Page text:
International studio — 22.1904

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perhaps to a band, are veritable idylls of the East
Side. Full of character, treated with insight and
sympathy, they reveal as well a true painter's feeling;
harmonies of rich, low-toned colors, abounding in
subtle surprises.
Others who have proved that they possess the
painter feeling are W. Glackens, Charles W. Haw-
thorne, Eduard Steichen, and Paul Dougherty,
lire 6V7-/, by the first named, shown a year
or two ago, has been followed by H ZaZy p/*
.Frz/Z/, this time in her walking clothes. From
both you might decide, rather too hastily, that he is
a realist; and he is, so far as looking facts in the
face and setting down candidly what he sees. But
he looks a little deeper than the facts; getting
down to the rude element of sentiment that under-
lies them, and, particularly, finding in the facts the
provocation and chance of a pictorial subject,
in which tone, drawing, and movement have an
equal share. Most noticeable, however, is the
evidence of masculinity in his work ; very refresh-
ing in a community given over to the feminine
obsession, both in art and life. And thoroughly
masculine also is Hawthorne. His pictures of
Cape Cod fishermen are the real thing ; men seen
with a man's understanding and recorded with the
veracity of one who has entered into their life and
work, '['he best feature of these pictures, however,
is the still-life part. In the drawing of the pictures
there is still some uncertainty; but with the render-
ing of fish and brass dishes and pots he is at his
ease; texture and color being alike admirable,
while you are made to participate in the gusto with
which the painter has attacked and represented
Eduard Steichen's case is peculiar. That one
so young should think and feel, and even know
beyond his capacity to express, is natural, — indeed,
at what age does this incapacity not confront a
man, if he has anything really worth the saying?
And this man has much, beyond what his years
would warrant, and, to increase his sense of being
kept back in the use of paints, he has already
accomplished in photography work of a force so
original as to place him in the front rank of that
art. His portraits, such as those of Rodin, Len-
bach, Watts, and many other famous men, in
originality of conception and treatment, in pictorial
effect and psychological insight, are of a kind to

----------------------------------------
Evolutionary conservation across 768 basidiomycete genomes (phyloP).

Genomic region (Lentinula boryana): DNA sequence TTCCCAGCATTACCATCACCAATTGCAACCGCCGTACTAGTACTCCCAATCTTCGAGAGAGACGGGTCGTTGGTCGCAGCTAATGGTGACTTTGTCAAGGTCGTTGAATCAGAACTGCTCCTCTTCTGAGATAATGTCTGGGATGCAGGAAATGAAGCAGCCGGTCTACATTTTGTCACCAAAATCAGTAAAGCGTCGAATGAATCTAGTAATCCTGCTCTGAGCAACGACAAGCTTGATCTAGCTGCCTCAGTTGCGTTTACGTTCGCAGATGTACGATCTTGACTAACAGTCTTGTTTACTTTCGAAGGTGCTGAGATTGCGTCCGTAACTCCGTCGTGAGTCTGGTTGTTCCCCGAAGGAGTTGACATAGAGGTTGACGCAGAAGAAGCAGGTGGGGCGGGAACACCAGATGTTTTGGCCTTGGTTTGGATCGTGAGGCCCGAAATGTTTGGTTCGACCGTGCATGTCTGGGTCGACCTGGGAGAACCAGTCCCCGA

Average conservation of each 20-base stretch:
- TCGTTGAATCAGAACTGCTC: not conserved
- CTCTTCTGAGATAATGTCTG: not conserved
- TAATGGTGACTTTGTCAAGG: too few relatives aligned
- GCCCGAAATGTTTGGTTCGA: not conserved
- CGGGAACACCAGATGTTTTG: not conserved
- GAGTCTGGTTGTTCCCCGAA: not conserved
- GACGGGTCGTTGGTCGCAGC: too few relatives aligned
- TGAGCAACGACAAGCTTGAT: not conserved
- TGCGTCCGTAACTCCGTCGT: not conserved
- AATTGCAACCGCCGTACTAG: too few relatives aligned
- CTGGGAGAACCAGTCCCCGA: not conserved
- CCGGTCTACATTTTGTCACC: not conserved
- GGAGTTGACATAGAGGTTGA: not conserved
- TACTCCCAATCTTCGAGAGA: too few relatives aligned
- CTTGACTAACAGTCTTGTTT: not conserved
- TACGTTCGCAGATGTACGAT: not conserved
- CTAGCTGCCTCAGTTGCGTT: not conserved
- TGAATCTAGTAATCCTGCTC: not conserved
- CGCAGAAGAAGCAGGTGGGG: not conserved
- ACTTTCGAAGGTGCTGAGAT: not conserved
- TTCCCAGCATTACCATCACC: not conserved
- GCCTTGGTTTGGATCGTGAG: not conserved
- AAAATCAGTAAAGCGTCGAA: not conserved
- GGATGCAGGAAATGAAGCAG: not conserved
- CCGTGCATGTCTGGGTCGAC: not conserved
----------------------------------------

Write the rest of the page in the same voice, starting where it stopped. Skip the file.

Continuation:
make a large proportion of painted portraits look
very commonplace. He has brains as well as
temperament; but painting he has pursued less far
than photography, and at present is hampered par-

ticularly, I should judge, in the representation of
form ; color, tone, lighting, and values being within
his means, through experience in the other art. With
maturer skill in form, he may be expected to make
his presence felt in a very emphatic way. From
Paul Dougherty, also, much should be expected, for
he is a man of parts outside his art, and to a good
knowledge of form adds a fine sense for color, as
yet in its simple aspects, while his attitude toward
nature is enthusiastic and sincere. The same
wholesome earnestness characterizes the two
brothers, Gifford and Reynolds Beal, while Elliot
Candee Clark, young as he is, has already shown
that he possesses a union of manly and artistic
qualities, which have started him well on the road
that his father, Walter Clark, has so successfully
This possession of strong personal character is
none too usual ; and that it should be to the front in
so many of our younger men is one of the most
encouraging signs. Others who exhibit it are Robert
Henri, Edward Dufner, Robert David Gauley, W.
C. Schofield, and Daniel Garber. And one can
balance these names with a group of younger
women artists: Ellen G. Emmet, L. M. Genth,
M. Jean McLane, Violet Oakley, Jessie Willcox
Smith, Elizabeth Shippen Green. Readers of THE
STUDto should be familiar with the work of all these
men and women, so that comment on the present
occasion is unnecessary. In a greater or less de-
gree they have made a distinct mark already, and
of a kind that suggests that it is but a prelude to
something more considerable. Further, this sum-
mary should include another bunch of names:
Warren B. Davis, Walter Florian, John C. Johan-
sen, Ernest Lawson, Jonas Lee, R. IC. Mygatt.
C. Austin Needham, Marco Zimmerman, Rockwell
Kent, Ernest D. Roth, and Alson S. Clark.
While this summary is, doubtless, incomplete, I
do not think that any of the names will be called
in question ; and the role, as it stands, represents a
most encouraging array of strong new life, that
augurs well for the future of American art.
EACH art exhibition ordinarily represents three
different factors and phases, — the men at work, the
work doing, and the pictures the public wants.
Sometime a strong man strides along, dignifying
the current output. Now and then a picture looms
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